Criterion Review: DANCE, GIRL, DANCE

Dorothy Arzner’s woman-centric 1940 comedy defies genre

I can’t believe it took me this long to see a movie in which Ralph Bellamy gets the girl. For decades I’ve heard that Bellamy always loses his gal to another man, but he wins— in a fashion — in the 1940 film, Dance, Girl, Dance. Judy (a twenty-year-old Maureen O’Hara) is in a dancing troupe with Bubbles (Lucille Ball). Judy has talent and dreams of dancing professionally, but Bubbles is in it for the attention.

The movie, which sticks to neither a romantic comedy or musical formula, follows the changing nature of their friendship as money and a newly-divorced tire heir (Louis Hayward) get in the way. Ralph Bellamy figures in as the owner of a ballet academy who becomes fascinated with Judy, even though she lacks the self-confidence to complete an audition for him.

Lucille Ball is pitch perfect as a woman who realizes how far her beauty can get her, seducing men to gain money and publicity. Bubbles is far from shy, yet she and Judy make an interesting friendship. Dance, Girl, Dance is more a depiction and celebration of their tenuous friendship than anything else.

It’s a woman-centric studio film that doesn’t include a suicide (Stage Door) and doesn’t make a cunning woman out to be a baddie (The Women); that and Mary Carlisle’s looks throughout the work lend an almost modern sensibility to Arzner’s picture. I swear if I saw Carlisle’s Sally (another member of Bubbles and Judy’s dance troupe) walking down the street wearing any of her outfits and hairstyles from this film, I wouldn’t even blink.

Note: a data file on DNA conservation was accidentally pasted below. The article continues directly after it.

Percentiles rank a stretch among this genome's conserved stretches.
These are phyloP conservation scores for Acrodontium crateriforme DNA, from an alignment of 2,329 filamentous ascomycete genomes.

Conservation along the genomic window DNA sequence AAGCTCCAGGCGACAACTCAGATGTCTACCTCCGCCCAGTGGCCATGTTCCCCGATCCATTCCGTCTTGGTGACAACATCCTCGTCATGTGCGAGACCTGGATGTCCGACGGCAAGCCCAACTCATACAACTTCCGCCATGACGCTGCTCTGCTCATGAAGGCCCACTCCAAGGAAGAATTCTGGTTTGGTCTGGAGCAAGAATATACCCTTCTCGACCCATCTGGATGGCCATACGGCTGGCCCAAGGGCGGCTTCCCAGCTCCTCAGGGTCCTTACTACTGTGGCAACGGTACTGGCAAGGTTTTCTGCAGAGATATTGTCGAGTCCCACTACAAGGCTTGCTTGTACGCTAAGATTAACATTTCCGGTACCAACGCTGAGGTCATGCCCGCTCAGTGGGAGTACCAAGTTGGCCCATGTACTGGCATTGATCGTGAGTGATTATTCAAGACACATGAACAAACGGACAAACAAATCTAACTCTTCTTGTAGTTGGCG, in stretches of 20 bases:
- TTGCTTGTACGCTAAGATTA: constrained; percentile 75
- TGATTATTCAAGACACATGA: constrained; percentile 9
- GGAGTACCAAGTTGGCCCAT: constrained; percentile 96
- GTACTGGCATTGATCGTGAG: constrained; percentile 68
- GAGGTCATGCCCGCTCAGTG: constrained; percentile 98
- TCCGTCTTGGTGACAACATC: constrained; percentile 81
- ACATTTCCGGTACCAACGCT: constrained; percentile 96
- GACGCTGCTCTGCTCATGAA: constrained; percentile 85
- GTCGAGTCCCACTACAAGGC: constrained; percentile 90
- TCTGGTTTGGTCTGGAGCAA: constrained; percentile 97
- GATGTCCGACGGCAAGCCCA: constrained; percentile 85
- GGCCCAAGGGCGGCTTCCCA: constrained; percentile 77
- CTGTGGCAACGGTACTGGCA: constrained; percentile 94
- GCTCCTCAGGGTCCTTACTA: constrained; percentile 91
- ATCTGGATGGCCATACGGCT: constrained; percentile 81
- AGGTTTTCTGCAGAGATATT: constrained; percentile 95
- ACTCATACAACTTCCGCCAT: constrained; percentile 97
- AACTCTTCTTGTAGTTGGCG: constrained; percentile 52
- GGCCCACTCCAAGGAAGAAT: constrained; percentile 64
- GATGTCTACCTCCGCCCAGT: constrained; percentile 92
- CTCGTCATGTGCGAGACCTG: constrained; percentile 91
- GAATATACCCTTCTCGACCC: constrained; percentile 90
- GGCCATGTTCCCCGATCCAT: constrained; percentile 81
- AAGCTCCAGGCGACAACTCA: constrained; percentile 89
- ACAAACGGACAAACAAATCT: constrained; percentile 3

(Worth noting that a duo of dancers appear in blackface in a ballet performance Judy watches. It’s not super-obvious, but it still stood out to this modern viewer.)

There’s also a sharp critique of the male gaze here, as Judy — who joins Bubbles’ burlesque show as the act’s straight man, of sorts — fiercely tears down an audience for how they’ve treated her and other women on stage. She grows into her confidence, despite the jeers and heckling she faces each night from the male crowd. It’s a wonder to see Maureen O’Hara talk down to them and not be punished later in the film for doing so.

Dance, Girl, Dance joined the Criterion Collection in May; the digitally restored film — scanned from the original 35mm nitrate negative — in their package looks crisp and clear. It’s a worthwhile addition to any classic film lover’s collection, especially those happy to see women making their own stories (or who’ve always secretly wanted to see a Ralph Bellamy character meet his match).

The Criterion BluRay for Dance, Girl, Dance has:

  • a 2020 interview with Francis Ford Coppola about his former UCLA film instructor, Ms. Arzner. He speaks with fondness of her teaching style and encouragement (he studied film directing under her in 1962), and talks a little bit about how she got involved with filmmaking.
  • a 2019 introduction from film scholar Ruby Rich. She discusses Arzner’s innovations (the boom mic) as well as how her personal life impacted her film work. This video essay made me want to find a way to watch Arzner’s Craig’s Wife.
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